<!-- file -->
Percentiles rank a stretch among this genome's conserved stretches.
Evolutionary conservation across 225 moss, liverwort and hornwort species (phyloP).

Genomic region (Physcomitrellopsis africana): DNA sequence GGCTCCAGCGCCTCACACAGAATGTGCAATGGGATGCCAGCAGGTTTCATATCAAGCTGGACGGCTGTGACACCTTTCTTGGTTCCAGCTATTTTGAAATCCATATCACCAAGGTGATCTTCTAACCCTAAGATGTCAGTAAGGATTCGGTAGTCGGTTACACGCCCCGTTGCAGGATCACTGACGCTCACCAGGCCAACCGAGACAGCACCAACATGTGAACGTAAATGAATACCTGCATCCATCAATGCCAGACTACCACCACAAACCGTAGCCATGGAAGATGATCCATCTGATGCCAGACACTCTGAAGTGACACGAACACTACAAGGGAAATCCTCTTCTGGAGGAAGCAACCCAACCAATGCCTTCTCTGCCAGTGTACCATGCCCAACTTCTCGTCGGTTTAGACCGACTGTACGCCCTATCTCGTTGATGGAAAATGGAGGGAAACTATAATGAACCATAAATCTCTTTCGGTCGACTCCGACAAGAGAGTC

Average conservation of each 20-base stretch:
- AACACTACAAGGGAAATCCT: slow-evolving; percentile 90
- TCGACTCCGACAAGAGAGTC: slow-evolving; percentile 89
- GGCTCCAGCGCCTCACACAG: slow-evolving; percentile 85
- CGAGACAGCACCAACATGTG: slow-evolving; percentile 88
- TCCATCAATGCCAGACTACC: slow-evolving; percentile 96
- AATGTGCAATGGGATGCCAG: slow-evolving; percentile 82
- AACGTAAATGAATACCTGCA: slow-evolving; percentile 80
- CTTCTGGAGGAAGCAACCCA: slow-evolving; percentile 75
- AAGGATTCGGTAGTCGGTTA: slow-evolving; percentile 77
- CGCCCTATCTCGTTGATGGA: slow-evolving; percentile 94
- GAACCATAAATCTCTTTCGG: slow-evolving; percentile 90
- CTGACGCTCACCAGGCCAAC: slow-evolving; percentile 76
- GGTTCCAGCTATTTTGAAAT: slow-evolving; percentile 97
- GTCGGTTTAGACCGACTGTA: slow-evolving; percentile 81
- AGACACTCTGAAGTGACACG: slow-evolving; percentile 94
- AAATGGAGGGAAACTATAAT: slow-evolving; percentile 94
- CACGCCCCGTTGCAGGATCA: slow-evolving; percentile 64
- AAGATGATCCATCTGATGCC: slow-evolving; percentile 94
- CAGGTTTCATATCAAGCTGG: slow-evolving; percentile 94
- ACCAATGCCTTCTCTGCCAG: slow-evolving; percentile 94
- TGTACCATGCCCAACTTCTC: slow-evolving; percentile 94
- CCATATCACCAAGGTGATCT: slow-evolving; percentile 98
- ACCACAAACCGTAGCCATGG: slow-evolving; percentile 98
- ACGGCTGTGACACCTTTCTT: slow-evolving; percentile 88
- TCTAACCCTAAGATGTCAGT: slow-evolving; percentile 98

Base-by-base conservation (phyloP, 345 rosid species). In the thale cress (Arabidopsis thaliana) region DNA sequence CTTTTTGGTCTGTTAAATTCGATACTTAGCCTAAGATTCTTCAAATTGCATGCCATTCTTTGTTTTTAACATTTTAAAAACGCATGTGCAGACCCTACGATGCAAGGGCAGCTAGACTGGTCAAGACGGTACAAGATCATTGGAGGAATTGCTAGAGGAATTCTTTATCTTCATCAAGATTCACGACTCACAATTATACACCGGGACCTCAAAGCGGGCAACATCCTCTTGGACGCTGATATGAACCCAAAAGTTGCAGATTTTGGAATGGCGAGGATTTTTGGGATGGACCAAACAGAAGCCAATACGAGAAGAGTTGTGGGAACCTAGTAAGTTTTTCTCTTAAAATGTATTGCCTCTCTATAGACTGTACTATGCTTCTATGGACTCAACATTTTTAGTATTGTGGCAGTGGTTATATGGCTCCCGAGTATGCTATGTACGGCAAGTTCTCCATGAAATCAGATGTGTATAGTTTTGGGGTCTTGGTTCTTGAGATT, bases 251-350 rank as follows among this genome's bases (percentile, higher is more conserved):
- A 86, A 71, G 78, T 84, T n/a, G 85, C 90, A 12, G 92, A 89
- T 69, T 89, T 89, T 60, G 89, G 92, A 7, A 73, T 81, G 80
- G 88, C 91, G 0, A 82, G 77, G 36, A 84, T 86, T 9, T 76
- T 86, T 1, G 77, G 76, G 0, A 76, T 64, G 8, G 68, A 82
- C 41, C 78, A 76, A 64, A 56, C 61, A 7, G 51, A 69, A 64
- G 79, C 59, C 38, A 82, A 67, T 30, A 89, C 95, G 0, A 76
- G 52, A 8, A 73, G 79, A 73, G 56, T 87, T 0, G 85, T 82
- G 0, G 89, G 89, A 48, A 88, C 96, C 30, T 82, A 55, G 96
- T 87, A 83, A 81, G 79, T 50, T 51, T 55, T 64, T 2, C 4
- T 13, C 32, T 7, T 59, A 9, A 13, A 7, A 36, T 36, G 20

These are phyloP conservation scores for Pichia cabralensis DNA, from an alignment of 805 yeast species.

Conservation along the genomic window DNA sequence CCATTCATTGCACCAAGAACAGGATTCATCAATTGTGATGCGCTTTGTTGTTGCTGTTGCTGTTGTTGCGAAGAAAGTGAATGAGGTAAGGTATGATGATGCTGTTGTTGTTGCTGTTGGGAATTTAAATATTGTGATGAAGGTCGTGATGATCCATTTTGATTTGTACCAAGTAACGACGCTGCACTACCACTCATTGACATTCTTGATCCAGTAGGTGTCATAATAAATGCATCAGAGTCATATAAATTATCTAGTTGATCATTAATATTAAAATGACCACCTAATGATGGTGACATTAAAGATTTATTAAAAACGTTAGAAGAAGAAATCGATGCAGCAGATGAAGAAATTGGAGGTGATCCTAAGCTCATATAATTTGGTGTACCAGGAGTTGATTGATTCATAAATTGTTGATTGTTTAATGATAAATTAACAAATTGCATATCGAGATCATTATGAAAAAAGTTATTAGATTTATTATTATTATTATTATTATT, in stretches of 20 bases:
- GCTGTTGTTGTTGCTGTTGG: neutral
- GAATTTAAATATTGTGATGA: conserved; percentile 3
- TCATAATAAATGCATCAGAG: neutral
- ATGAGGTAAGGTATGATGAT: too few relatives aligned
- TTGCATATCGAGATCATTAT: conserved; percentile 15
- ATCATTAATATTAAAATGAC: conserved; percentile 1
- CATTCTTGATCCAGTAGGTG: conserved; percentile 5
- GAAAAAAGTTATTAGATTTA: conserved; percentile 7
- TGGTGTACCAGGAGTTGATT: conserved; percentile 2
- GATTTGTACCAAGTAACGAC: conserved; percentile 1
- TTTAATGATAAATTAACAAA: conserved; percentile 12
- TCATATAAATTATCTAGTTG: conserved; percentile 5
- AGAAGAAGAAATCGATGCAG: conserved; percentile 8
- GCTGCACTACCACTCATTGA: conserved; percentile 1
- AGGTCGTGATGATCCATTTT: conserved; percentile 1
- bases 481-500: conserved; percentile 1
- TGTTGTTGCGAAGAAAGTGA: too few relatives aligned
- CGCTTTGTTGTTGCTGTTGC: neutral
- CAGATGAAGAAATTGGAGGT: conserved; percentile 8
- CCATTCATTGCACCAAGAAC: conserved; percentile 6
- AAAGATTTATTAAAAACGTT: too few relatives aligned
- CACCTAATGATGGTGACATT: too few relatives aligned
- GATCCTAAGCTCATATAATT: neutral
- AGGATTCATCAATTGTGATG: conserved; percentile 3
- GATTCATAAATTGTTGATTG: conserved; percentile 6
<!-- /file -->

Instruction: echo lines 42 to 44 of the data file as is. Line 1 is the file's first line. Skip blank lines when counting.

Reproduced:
Conservation along the genomic window DNA sequence CCATTCATTGCACCAAGAACAGGATTCATCAATTGTGATGCGCTTTGTTGTTGCTGTTGCTGTTGTTGCGAAGAAAGTGAATGAGGTAAGGTATGATGATGCTGTTGTTGTTGCTGTTGGGAATTTAAATATTGTGATGAAGGTCGTGATGATCCATTTTGATTTGTACCAAGTAACGACGCTGCACTACCACTCATTGACATTCTTGATCCAGTAGGTGTCATAATAAATGCATCAGAGTCATATAAATTATCTAGTTGATCATTAATATTAAAATGACCACCTAATGATGGTGACATTAAAGATTTATTAAAAACGTTAGAAGAAGAAATCGATGCAGCAGATGAAGAAATTGGAGGTGATCCTAAGCTCATATAATTTGGTGTACCAGGAGTTGATTGATTCATAAATTGTTGATTGTTTAATGATAAATTAACAAATTGCATATCGAGATCATTATGAAAAAAGTTATTAGATTTATTATTATTATTATTATTATT, in stretches of 20 bases:
- GCTGTTGTTGTTGCTGTTGG: neutral
- GAATTTAAATATTGTGATGA: conserved; percentile 3